What Does it Take to Be a Bill and Account Collector?
Bill Collector Example Locate and notify customers of delinquent accounts by mail, telephone, or personal visit to solicit payment. Duties include receiving payment and posting amount to customer’s account; preparing statements to credit department if customer fails to respond; initiating repossession proceedings or service disconnection; and keeping records of collection and status of accounts.
What Do Bill and Account Collectors Do On a Daily Basis?
- Perform various administrative functions for assigned accounts, such as recording address changes and purging the records of deceased customers.
- Advise customers of necessary actions and strategies for debt repayment.
- Negotiate credit extensions when necessary.
- Notify credit departments, order merchandise repossession or service disconnection, and turn over account records to attorneys when customers fail to respond to collection attempts.
- Trace delinquent customers to new addresses by inquiring at post offices, telephone companies, credit bureaus, or through the questioning of neighbors.
- Locate and monitor overdue accounts, using computers and a variety of automated systems.
Bill Collector Skills
When polled, Bill and Account Collectors say the following skills are most frequently used in their jobs:
Active Listening: Giving full attention to what other people are saying, taking time to understand the points being made, asking questions as appropriate, and not interrupting at inappropriate times.
Speaking: Talking to others to convey information effectively.
Social Perceptiveness: Being aware of others’ reactions and understanding why they react as they do.
Persuasion: Persuading others to change their minds or behavior.
Writing: Communicating effectively in writing as appropriate for the needs of the audience.
Critical Thinking: Using logic and reasoning to identify the strengths and weaknesses of alternative solutions, conclusions or approaches to problems.
Types of Bill Collector Jobs
- Payment Collector
- Credit Specialist
- Collections Specialist
- Collections Associate
Is There Going to be Demand for Bill and Account Collectors?
In the United States, there were 305,700 jobs for Bill and Account Collector in 2016. There is little to no growth in job opportunities for Bill and Account Collector. There will be an estimated 30,200 positions for Bill Collector per year.
The states with the most job growth for Bill Collector are Utah, Maryland, and Tennessee. Watch out if you plan on working in Illinois, Maine, or Alabama. These states have the worst job growth for this type of profession.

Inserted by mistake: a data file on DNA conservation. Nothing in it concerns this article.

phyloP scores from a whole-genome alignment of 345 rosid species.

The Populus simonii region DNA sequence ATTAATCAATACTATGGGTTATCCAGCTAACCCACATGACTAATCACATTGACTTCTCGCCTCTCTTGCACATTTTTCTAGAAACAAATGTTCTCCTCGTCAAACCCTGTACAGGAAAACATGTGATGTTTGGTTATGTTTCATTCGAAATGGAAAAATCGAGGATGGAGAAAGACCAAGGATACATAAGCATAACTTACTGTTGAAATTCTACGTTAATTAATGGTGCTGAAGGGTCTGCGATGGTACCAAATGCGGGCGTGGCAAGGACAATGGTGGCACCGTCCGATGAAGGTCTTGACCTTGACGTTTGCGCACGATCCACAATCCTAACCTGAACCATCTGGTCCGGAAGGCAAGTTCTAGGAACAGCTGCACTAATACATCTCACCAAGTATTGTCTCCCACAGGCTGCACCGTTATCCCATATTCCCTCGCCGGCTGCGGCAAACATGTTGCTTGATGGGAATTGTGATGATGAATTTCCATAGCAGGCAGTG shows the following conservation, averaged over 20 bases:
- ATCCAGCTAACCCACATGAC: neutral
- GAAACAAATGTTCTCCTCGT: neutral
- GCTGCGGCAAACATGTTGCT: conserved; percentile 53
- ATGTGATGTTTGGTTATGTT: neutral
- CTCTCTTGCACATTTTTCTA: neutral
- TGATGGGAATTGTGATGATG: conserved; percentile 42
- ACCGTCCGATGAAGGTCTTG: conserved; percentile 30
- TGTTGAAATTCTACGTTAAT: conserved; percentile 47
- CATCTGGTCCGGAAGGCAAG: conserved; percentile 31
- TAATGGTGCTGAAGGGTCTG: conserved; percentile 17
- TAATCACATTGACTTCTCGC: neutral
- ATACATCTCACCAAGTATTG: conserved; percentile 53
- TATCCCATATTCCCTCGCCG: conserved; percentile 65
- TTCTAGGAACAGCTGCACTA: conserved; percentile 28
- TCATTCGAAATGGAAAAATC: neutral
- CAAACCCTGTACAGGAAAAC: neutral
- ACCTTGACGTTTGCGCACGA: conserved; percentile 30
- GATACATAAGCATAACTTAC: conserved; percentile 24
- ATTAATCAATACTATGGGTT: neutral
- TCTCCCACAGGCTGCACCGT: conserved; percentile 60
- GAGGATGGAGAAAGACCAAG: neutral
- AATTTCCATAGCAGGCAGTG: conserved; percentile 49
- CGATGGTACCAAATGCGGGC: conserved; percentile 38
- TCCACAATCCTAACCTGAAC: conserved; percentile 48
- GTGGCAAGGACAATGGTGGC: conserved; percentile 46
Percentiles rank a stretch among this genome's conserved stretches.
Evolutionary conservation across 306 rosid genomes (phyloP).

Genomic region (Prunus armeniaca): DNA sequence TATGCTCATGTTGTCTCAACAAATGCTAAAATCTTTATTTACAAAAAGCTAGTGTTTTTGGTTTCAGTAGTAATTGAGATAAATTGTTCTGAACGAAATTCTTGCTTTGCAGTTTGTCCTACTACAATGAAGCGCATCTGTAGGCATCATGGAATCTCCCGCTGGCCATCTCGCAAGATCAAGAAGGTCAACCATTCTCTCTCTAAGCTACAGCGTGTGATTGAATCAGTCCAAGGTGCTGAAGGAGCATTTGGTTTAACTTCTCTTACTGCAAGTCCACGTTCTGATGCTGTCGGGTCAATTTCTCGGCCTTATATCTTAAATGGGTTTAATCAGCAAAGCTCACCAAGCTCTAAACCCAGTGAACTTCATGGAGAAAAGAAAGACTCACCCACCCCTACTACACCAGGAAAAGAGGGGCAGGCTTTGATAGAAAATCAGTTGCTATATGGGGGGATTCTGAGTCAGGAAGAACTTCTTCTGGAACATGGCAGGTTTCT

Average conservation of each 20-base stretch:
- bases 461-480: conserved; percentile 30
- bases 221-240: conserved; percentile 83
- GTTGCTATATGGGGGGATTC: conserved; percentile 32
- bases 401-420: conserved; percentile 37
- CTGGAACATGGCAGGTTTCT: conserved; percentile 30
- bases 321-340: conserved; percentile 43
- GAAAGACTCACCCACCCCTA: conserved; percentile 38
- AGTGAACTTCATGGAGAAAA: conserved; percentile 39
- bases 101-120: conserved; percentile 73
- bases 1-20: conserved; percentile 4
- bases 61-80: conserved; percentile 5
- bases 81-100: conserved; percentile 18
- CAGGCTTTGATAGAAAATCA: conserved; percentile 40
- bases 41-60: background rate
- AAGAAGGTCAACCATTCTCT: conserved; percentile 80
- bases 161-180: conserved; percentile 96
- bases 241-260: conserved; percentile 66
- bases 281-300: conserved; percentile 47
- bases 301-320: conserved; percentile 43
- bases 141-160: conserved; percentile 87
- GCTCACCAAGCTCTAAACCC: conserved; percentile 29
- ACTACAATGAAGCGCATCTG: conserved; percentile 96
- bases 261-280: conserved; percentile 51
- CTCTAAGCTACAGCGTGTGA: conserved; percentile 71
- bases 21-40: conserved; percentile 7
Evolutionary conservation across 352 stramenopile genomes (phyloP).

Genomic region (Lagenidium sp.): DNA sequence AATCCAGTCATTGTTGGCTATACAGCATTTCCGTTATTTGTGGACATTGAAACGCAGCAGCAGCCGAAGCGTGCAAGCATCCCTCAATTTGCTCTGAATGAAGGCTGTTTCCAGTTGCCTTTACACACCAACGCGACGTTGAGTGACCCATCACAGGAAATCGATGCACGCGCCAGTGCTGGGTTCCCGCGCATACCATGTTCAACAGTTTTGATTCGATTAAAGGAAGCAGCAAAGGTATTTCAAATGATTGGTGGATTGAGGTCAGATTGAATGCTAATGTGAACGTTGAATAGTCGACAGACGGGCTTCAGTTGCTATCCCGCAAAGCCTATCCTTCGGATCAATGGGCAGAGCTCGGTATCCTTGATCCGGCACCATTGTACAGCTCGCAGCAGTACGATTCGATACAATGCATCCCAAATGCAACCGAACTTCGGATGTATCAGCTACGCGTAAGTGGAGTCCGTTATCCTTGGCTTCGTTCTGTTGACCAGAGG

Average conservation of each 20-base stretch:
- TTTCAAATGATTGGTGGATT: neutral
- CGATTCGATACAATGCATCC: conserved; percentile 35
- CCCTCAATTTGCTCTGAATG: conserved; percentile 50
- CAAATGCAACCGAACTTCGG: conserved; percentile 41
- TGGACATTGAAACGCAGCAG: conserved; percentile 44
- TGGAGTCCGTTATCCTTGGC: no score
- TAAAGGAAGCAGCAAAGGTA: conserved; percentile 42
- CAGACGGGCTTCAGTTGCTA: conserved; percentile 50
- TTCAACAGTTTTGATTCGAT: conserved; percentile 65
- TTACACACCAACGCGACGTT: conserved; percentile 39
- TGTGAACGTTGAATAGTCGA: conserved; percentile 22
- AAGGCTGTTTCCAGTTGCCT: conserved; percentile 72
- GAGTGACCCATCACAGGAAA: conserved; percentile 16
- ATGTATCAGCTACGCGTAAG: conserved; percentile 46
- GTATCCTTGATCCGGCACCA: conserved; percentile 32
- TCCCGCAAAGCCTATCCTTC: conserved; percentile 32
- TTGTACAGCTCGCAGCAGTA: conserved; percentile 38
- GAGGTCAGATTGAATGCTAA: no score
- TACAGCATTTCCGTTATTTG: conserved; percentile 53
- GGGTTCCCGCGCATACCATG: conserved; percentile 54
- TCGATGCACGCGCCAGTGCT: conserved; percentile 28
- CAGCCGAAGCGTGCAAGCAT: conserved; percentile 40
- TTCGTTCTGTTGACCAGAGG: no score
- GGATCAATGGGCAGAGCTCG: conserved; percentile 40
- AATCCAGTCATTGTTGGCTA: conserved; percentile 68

Salary for a Bill Collector
The salary for Bill and Account Collectors ranges between about $24,620 and $55,360 a year.
Bill and Account Collectors who work in District of Columbia, Alaska, or Massachusetts, make the highest salaries.
How much do Bill and Account Collectors make in each U.S. state?
|State||Annual Mean Salary|
|District of Columbia||$64,210|
What Tools & Technology do Bill and Account Collectors Use?
Although they’re not necessarily needed for all jobs, the following technologies are used by many Bill and Account Collectors:
- Microsoft Excel
- Microsoft Word
- Microsoft Office
- Microsoft PowerPoint
- Microsoft Outlook
- Web browser software
- Word processing software
- Spreadsheet software
- Microsoft Dynamics
- Intuit QuickBooks
- MEDITECH software
- Oracle JD Edwards EnterpriseOne
- Medical procedure coding software
- Microsoft Dynamics GP
- Sage 50 Accounting
- Healthcare common procedure coding system HCPCS
- NetSuite ERP
- Medical condition coding software
How do I Become a Bill Collector?
Individuals working as a Bill and Account Collector have obtained the following education levels:
What work experience do I need to become a Bill Collector?
Where Bill and Account Collectors Are Employed
The table below shows some of the most common industries where those employed in this career field work.
You May Also Be Interested In…
Are you already one of the many Bill and Account Collector in the United States? If you’re thinking about changing careers, these fields are worth exploring:
Image Credit: Dave Dugdale via Creative Commons Attribution-Share Alike 2.0 Generic
More about our data sources and methodologies.
|Request Info||Southern New Hampshire University You have goals. Southern New Hampshire University can help you get there. Whether you need a bachelor's degree to get into a career or want a master's degree to move up in your current career, SNHU has an online program for you. Find your degree from over 200 online programs. Learn More >|